India has a fast growing economy and a booming population. In a bid to decrease reliance on expensive energy imports, the government has started extracting oil locally. Farmers fear the drilling will destroy their crops.
It's a warm January afternoon in Nagapattinam in southern India. Dense rice fields populate the rural landscape, and there's a strong smell of petrol in the air.
An underground crude oil pipeline ruptured in this spot about one year ago, explains local farmer Dhanabalan, as he points to the earth beneath his feet. With him is Amit Tiwari, a doctoral student studying oil spills who has come to collect samples.
"It's not petrol, it's diesel, crude oil," says Tiwari. "You can see the patches of dark black color in soil."
In amongst the rice fields, there are small, fenced-off sections of land with oil well pipes jutting out. India is a fast growing economy, but nearly all the oil it needs is imported. A push to exploit resources locally has seen drilling operations pop up in this delta zone, where the Cauvery River meets the sea.
There are nearly 300 oil wells in this area. Crude oil is pumped from the wells into underground pipelines that lead to collection tanks and eventually to a refinery. But in November 2012, one of the pipelines broke.
Sludge in the water supply
Dhanabalan remembers noticing something was wrong, even before he saw the oil seeping from the pipes. Large flocks of birds were swooping down and gathering over a patch of land, he says.
"Insects and worms in the soil tried to escape the oil and rose to the surface. And the crows and sparrows came to feed. When we came to see what happened, the stench of oil was everywhere," he says.
In the beginning, a sludge of crude oil spread across the rice fields. Then it entered the main irrigation canals, explains Dhanabalan. "The oil came here and flowed along this channel killing the fish larvae and the baby crabs that breed here."
Hundreds of hectares were contaminated. After the spill, the Oil and Natural Gas Corporation (ONGC), an Indian state company that drills in the area, sent laborers to scoop up the oil with shovels and buckets. Farmers were paid about 120,000 rupees (1,450 euros/$2,000) per hectare in compensation.
Slick still not cleaned up
An ONGC company spokesperson told DW most of the contaminated soil had been scooped up, but some oil had penetrated deep into the ground. When the monsoon rains arrive each year, the trapped crude can rise back up to the surface, he said.
Indumati Nambi studies oil spills at the Indian Institute of Technology in Chennai, and says the continued contamination suggests the cleanup wasn't done properly.
"The government and oil companies are very knowledgeable in handling ocean spills. But I think when it comes to onshore spills, they are totally unprepared," she said, explaining that the only way to clean up a spill beneath a rice field is to remove large chunks of soil, heat it, or rinse it with chemicals.
She says it's an expensive and impractical option. "When oil moves, it moves several feet or even meters. So you can't just excavate huge chunks of soil. Where are you going to dump it? Where are you going to find soil to replace it?"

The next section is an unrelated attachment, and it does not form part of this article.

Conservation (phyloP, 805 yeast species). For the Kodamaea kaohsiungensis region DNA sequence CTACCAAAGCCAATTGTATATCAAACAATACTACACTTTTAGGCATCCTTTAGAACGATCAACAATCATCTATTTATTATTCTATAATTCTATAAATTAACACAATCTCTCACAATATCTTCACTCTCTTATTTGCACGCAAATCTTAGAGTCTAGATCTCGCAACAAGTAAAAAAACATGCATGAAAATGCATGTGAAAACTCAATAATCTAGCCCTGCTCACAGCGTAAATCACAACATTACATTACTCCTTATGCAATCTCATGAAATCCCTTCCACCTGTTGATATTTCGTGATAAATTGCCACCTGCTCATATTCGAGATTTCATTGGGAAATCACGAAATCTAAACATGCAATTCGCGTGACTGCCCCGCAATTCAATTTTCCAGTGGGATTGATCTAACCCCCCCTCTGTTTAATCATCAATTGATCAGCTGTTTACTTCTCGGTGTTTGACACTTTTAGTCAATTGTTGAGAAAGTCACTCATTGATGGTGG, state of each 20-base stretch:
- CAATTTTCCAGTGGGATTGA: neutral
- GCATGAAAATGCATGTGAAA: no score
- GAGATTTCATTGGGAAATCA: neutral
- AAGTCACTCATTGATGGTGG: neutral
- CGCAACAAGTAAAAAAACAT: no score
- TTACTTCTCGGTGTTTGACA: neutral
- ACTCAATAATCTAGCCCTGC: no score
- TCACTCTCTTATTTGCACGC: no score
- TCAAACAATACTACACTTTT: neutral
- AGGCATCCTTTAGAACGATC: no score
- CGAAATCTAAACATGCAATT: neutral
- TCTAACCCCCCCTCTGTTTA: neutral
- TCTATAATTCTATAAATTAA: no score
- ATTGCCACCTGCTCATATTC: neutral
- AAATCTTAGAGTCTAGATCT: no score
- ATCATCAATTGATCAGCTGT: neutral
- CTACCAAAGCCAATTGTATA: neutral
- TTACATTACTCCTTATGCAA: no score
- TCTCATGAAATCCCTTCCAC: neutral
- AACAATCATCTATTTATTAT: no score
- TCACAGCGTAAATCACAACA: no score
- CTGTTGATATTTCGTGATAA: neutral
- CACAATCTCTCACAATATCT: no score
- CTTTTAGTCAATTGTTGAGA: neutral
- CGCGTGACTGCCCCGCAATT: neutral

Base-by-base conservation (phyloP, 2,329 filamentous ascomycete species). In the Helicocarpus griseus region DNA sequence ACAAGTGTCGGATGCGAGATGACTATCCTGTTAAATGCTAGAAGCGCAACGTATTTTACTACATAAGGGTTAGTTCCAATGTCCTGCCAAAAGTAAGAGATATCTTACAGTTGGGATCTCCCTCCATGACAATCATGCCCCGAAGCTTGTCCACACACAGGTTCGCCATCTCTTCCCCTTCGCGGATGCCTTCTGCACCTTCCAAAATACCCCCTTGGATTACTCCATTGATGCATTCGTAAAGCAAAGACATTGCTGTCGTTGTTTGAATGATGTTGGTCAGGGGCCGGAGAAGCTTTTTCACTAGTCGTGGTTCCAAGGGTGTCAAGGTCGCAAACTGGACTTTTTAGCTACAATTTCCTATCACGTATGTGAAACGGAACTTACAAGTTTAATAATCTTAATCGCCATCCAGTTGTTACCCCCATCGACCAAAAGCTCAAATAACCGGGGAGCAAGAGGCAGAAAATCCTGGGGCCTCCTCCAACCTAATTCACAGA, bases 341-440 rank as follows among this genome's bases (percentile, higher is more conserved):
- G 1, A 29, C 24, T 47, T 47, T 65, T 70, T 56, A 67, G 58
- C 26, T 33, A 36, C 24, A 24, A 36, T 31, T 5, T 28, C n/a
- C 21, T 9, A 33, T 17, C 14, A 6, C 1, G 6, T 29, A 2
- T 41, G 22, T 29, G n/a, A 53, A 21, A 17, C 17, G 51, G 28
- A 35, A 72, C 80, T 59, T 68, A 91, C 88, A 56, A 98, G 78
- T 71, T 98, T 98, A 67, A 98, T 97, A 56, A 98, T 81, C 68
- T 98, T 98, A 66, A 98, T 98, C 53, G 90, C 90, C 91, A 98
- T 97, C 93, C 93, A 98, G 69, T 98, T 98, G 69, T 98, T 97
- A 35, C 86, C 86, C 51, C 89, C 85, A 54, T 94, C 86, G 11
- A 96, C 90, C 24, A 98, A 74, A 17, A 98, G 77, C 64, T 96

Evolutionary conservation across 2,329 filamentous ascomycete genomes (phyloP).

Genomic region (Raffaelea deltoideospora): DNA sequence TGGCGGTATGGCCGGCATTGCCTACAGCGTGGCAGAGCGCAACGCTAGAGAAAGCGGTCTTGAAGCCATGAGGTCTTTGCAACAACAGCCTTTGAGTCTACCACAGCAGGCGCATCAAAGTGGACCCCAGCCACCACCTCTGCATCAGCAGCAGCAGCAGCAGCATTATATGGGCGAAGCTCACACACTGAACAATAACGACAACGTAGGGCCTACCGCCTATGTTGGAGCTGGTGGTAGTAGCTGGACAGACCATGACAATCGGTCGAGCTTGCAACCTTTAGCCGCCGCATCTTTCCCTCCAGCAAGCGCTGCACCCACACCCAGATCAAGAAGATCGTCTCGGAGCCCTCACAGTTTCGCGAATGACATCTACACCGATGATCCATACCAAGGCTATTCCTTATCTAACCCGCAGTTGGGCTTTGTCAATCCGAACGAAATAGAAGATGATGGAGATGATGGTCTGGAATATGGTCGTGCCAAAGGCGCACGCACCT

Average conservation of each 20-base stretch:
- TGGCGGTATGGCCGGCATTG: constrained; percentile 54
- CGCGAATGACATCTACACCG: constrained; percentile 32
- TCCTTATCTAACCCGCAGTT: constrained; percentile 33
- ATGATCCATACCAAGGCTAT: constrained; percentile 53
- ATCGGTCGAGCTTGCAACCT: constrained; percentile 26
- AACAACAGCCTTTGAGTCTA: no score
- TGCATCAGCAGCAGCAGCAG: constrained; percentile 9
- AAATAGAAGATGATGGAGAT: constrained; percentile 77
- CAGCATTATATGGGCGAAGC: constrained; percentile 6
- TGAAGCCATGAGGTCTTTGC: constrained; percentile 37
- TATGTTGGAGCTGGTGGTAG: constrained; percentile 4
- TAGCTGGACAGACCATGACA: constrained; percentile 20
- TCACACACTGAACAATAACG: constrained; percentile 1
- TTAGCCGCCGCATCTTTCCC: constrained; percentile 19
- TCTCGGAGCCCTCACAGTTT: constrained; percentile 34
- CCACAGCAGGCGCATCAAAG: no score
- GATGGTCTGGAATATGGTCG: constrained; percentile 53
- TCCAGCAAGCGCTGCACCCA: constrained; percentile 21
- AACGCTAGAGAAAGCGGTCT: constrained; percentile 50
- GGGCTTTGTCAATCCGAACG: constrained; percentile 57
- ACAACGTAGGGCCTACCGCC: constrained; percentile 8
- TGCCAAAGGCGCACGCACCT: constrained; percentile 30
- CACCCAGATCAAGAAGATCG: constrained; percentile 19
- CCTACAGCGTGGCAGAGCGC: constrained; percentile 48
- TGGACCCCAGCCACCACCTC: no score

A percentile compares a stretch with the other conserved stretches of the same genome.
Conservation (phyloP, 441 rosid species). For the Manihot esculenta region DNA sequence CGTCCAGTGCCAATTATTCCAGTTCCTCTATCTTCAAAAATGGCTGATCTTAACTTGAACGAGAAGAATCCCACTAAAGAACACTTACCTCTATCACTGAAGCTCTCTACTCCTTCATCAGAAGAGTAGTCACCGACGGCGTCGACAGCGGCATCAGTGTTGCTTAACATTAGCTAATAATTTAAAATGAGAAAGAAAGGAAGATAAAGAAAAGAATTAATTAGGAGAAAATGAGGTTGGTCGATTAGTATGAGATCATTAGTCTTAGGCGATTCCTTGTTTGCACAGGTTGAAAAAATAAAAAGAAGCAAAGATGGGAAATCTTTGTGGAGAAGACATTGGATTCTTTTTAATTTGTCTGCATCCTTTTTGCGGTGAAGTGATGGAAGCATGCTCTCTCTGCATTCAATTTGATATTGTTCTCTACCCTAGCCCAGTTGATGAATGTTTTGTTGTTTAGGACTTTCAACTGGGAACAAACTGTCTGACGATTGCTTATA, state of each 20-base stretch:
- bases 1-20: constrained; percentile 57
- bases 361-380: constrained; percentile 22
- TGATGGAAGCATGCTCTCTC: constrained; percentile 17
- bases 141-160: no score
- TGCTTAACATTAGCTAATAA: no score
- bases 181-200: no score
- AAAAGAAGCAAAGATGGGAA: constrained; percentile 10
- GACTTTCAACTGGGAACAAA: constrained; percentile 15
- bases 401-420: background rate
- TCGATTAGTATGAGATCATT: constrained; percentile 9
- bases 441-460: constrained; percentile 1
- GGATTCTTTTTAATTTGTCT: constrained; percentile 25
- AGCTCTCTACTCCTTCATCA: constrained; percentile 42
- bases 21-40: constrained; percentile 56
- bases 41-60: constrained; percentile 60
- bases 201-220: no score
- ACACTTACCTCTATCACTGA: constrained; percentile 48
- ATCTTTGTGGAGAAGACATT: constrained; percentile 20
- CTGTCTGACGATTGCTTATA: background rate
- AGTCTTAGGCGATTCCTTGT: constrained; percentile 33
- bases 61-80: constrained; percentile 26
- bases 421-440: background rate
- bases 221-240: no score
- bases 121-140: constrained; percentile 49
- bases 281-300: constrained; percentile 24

Spills on land like the one at Nagapattinam's rice fields create tiny droplets of oil that fill the pockets of space in the soil, blocking the entry of air and moisture. This is bad news for crops, which could have lower than average yields, before eventually dying, explains Nambi.
“Definitely the growth will be stunted, the yield will go down and with prolonged exposure maybe the plant will not survive.” She says it can take years, or decades for all the oil to be completely flushed out.
Farmers launch a protest
Back in Nagapattinam, it's almost nightfall. A pumpjack heaves and lifts as it pushes oil out of a well. Locals here complain that while the oil is extracted here, the benefits go elsewhere - to the government, and the big cities.
ONGC pays a royalty of 3 billion rupees (36 million euros) to the state government each year, and according to the company spokesperson, it's the state's responsibility to use those funds for local development.
Farmers groups aren't pleased with that arrangement, and they fear any further drilling will only worsen the situation. Many have worked on the land for generations, and have become increasingly vocal following the drilling activity in recent years. Water for their crops is in short supply, and they want the government to act.
"Last time we protested with 1,000 people," says one farmer, wearing a green cloth to symbolize the farming brotherhood. "It's our land and our water. We won't let them take it away."
First oil, now methane
It's not only oil that's making the farmers anxious. Geologists recently found a vast amount of methane gas, another energy source, trapped in a coal seam in Nagapattinam.
The methane lies in underground seams or columns that contains freshwater. To get it, companies drill into the seams and extract the water - this drops the pressure and frees the gas. The farmers worry their remaining water supplies will be destroyed.
"The movement has to continue. This is our environment, land, and water, we will succeed in our mission to protect it," says the farmer.
They are hoping to be heard as India's general election pushes ahead. They want the government to block all new oil and gas drilling projects in the delta region, but they're facing an uphill battle. India's population is booming and using gas or oil from the country's own ground supplies means less reliance on expensive imports.
There's controversy over coal mines in Czech Republic, and a lawsuit for climate protection in Belgium. In Berlin, surprise guests are helping to balance the ecosystem - and New York residents try out urban gardening.